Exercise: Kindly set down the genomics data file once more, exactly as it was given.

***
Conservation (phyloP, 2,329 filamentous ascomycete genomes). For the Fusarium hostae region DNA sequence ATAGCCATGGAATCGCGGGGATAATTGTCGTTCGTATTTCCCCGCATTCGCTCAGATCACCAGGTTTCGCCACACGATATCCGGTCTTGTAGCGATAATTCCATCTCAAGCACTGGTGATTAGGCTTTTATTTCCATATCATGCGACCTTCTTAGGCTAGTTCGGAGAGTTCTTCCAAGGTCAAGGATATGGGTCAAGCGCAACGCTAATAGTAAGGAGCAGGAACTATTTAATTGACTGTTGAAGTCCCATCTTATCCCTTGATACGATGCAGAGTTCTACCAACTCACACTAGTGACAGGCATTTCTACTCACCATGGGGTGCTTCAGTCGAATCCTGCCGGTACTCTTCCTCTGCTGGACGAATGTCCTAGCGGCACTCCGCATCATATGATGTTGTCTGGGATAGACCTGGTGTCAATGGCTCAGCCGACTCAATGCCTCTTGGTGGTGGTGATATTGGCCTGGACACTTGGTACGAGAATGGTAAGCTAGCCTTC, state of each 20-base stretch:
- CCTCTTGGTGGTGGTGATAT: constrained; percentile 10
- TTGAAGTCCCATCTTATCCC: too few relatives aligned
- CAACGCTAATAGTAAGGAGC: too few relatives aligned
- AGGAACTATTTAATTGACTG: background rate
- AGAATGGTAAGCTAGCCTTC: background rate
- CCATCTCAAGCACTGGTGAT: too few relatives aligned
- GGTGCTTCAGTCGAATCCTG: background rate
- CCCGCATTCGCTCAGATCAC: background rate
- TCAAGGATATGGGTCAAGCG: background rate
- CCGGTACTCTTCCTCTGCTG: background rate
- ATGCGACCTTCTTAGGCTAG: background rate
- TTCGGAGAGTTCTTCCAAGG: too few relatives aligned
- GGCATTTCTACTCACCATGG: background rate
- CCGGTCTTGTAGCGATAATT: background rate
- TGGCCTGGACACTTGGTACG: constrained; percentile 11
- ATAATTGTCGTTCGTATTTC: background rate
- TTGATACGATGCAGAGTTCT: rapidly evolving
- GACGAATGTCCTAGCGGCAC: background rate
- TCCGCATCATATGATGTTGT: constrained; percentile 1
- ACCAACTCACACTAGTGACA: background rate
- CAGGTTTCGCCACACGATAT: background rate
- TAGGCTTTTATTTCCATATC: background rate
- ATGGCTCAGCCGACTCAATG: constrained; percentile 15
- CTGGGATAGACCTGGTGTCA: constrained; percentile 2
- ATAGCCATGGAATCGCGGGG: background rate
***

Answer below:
Conservation (phyloP, 2,329 filamentous ascomycete genomes). For the Fusarium hostae region DNA sequence ATAGCCATGGAATCGCGGGGATAATTGTCGTTCGTATTTCCCCGCATTCGCTCAGATCACCAGGTTTCGCCACACGATATCCGGTCTTGTAGCGATAATTCCATCTCAAGCACTGGTGATTAGGCTTTTATTTCCATATCATGCGACCTTCTTAGGCTAGTTCGGAGAGTTCTTCCAAGGTCAAGGATATGGGTCAAGCGCAACGCTAATAGTAAGGAGCAGGAACTATTTAATTGACTGTTGAAGTCCCATCTTATCCCTTGATACGATGCAGAGTTCTACCAACTCACACTAGTGACAGGCATTTCTACTCACCATGGGGTGCTTCAGTCGAATCCTGCCGGTACTCTTCCTCTGCTGGACGAATGTCCTAGCGGCACTCCGCATCATATGATGTTGTCTGGGATAGACCTGGTGTCAATGGCTCAGCCGACTCAATGCCTCTTGGTGGTGGTGATATTGGCCTGGACACTTGGTACGAGAATGGTAAGCTAGCCTTC, state of each 20-base stretch:
- CCTCTTGGTGGTGGTGATAT: constrained; percentile 10
- TTGAAGTCCCATCTTATCCC: too few relatives aligned
- CAACGCTAATAGTAAGGAGC: too few relatives aligned
- AGGAACTATTTAATTGACTG: background rate
- AGAATGGTAAGCTAGCCTTC: background rate
- CCATCTCAAGCACTGGTGAT: too few relatives aligned
- GGTGCTTCAGTCGAATCCTG: background rate
- CCCGCATTCGCTCAGATCAC: background rate
- TCAAGGATATGGGTCAAGCG: background rate
- CCGGTACTCTTCCTCTGCTG: background rate
- ATGCGACCTTCTTAGGCTAG: background rate
- TTCGGAGAGTTCTTCCAAGG: too few relatives aligned
- GGCATTTCTACTCACCATGG: background rate
- CCGGTCTTGTAGCGATAATT: background rate
- TGGCCTGGACACTTGGTACG: constrained; percentile 11
- ATAATTGTCGTTCGTATTTC: background rate
- TTGATACGATGCAGAGTTCT: rapidly evolving
- GACGAATGTCCTAGCGGCAC: background rate
- TCCGCATCATATGATGTTGT: constrained; percentile 1
- ACCAACTCACACTAGTGACA: background rate
- CAGGTTTCGCCACACGATAT: background rate
- TAGGCTTTTATTTCCATATC: background rate
- ATGGCTCAGCCGACTCAATG: constrained; percentile 15
- CTGGGATAGACCTGGTGTCA: constrained; percentile 2
- ATAGCCATGGAATCGCGGGG: background rate